300Hitler’s Soldiers: The German Army in the Third ReichBen H. ShepherdMarginal Revolution
301Housman Country: Into the Heart of EnglandPeter Parker,Marginal Revolution
302How the Post Office Created AmericaWinifred GallagherDayton Daily News
303How To Be A Person In The World: Ask Polly’s Guide Through The Paradoxes Of Modern LifeHeather HavrileskyNPR
304How To Be A Tudor: A Dawn-to-Dusk Guide To Tudor LifeRuth GoodmanNPR
305How to Have a Good DayCaroline WebbConversations Mag
306How to Know What’s Really HappeningFrancis McKeePost Matter
307How to Listen to JazzTed GioiaThe Economist
308HustleSarah CentrellaConversations Mag
309I Am Pan!Mordicai GersteinThe Horn Book
310I’m Judging You: The Do-Better ManualLuvvie AjayiNPR
311I’ll Tell You in Person: EssaysChloe CaldwellEntropy
312I’m Supposed to Protect You From All ThisNadja SpiegelmanEntropy
313In a Different Key: The Story of AutismJohn Donvan and Caren ZuckerWashington Post
314In Europe’s Shadow: Two Cold Wars and a Thirty-Year Journey Through Romania and BeyondRobert D. KaplanPhilly
315IN GRATITUDEJenny DiskiNY Times
316In Love with These Times: My Life with Flying Nun RecordsRoger ShepherdThe Spinoff
317IN OTHER WORDSJHUMPA LAHIRIThe Globe and Mail
318IN THE DARKROOMSusan FaludiNY Times
319IN-BETWEEN DAYS: A MEMOIR ABOUT LIVING WITH CANCERTEVA HARRISONThe Globe and Mail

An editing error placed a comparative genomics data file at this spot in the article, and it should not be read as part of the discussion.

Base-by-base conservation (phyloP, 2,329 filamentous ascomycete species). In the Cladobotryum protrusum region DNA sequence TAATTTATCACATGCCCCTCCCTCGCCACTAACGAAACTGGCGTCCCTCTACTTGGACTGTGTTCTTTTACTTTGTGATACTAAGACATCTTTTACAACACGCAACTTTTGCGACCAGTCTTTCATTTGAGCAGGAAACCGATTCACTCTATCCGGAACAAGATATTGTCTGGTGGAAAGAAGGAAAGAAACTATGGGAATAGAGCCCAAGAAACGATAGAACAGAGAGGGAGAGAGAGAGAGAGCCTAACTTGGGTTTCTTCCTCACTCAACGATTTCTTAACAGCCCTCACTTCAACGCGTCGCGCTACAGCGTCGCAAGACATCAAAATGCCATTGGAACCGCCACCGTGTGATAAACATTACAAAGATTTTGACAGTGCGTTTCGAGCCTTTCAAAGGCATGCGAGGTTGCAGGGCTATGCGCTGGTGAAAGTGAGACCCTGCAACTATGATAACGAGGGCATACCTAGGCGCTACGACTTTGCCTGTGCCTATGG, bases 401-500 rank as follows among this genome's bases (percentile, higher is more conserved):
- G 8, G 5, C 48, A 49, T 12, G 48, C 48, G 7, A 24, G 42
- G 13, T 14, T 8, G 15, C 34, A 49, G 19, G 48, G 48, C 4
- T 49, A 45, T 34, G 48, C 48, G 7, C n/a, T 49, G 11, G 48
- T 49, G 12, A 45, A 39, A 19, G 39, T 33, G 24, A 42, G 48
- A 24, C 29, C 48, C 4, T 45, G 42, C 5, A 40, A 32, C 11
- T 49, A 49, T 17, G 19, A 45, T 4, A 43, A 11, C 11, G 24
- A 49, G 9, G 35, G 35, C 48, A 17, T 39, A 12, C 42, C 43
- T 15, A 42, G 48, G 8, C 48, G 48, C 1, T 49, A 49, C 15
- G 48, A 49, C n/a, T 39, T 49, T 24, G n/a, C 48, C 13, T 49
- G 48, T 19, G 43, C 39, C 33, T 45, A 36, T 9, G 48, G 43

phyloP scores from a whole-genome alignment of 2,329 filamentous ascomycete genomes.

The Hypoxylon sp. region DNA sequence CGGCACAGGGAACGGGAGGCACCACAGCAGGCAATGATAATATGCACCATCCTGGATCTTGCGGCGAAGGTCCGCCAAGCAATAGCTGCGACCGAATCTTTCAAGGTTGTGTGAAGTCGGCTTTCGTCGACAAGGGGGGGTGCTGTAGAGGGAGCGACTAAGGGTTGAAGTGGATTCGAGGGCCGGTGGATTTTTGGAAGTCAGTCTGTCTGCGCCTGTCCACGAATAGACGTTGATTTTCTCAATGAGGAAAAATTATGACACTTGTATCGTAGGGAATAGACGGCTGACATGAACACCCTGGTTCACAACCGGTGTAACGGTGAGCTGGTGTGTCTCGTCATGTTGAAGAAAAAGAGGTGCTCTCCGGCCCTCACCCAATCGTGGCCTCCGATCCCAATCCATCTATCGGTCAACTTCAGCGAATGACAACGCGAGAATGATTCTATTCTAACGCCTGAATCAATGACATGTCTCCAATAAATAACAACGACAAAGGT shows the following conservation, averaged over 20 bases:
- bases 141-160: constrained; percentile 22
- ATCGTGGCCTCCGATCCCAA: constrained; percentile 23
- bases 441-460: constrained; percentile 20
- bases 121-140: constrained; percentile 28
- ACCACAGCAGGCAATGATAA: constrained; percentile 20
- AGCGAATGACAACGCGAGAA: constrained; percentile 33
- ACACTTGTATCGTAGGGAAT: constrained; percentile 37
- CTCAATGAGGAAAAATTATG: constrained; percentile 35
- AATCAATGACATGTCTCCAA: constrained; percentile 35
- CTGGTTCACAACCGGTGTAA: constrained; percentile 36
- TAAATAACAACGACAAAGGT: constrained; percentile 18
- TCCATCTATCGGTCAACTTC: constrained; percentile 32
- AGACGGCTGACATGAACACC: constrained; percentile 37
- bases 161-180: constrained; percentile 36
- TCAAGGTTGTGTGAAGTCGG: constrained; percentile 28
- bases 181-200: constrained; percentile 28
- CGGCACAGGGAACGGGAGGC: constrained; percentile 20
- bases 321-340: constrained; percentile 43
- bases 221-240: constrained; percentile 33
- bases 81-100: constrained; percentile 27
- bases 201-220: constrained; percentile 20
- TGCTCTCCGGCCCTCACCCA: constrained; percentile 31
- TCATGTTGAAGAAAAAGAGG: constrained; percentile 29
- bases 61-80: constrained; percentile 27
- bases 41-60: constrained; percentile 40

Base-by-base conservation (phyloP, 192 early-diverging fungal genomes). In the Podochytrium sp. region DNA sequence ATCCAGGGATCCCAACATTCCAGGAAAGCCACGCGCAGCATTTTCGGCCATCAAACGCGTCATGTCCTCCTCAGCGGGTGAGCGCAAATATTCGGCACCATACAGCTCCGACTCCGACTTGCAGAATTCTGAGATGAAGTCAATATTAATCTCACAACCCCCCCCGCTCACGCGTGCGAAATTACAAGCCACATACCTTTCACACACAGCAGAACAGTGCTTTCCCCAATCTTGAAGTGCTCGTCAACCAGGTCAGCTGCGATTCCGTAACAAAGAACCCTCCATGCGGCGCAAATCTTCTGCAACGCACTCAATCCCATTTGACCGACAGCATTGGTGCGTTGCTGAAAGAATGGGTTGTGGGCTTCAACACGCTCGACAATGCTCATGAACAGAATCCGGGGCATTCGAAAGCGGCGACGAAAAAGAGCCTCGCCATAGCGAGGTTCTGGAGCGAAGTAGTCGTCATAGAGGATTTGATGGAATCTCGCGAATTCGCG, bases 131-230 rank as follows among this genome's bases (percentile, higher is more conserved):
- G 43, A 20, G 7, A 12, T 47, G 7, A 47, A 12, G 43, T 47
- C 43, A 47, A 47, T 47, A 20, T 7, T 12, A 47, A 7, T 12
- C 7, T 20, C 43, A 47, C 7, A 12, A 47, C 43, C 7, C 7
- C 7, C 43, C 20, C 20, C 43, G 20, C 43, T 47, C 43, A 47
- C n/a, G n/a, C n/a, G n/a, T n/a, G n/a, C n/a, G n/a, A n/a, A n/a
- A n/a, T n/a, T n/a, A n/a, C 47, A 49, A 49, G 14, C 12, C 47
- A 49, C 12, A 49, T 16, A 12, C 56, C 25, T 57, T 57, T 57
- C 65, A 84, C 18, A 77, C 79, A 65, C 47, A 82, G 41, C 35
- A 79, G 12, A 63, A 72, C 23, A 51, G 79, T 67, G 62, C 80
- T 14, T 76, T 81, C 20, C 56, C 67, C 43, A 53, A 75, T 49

320Incarceration Nations: A Journey to Justice in Prisons Around the WorldBaz DreisingerWashington Post
321Insanity, Passion, and Addiction: A Year Inside the Chess WorldDaniel GormallyMarginal Revolution
322Istanbul: City of Majesty at the Crossroads of the WorldThomas F. MaddenGood Books Guide
323It’s Okay to Laugh (Crying is Cool Too)Nora McInerny PurmortTwin Cities
324Jane Austen Mansfiend ParkDeidre Shauna LynchStar Tribune
325Jonathan Swift: The Reluctant RebelJohn StubbsGood Books Guide
326Journey to HealCrystal M. SutherlandConversations Mag
327Jungle of Stone: The True Story of Two Men, Their Extraordinary Journey, and the Discovery of the Lost Civilization of the MayaWilliam CarlsenAmazon
328Keeping On keeping OnAlan BennettGood Books Guide
329Kenneth Clark: Life, Art and “Civilisation”James StourtonThe Economist
330KooKooLandGloria NorrisNPR
331Krazy: George Herriman, a Life in Black and WhiteMichael TisserandTampa Bay Times
332Lead with Your HeartAllan J. Hamilton, MDConversations Mag
333Lenin on the TrainCatherine MerridaleThe Economist
334Leninism Under LeninMarcel LiebmanVerso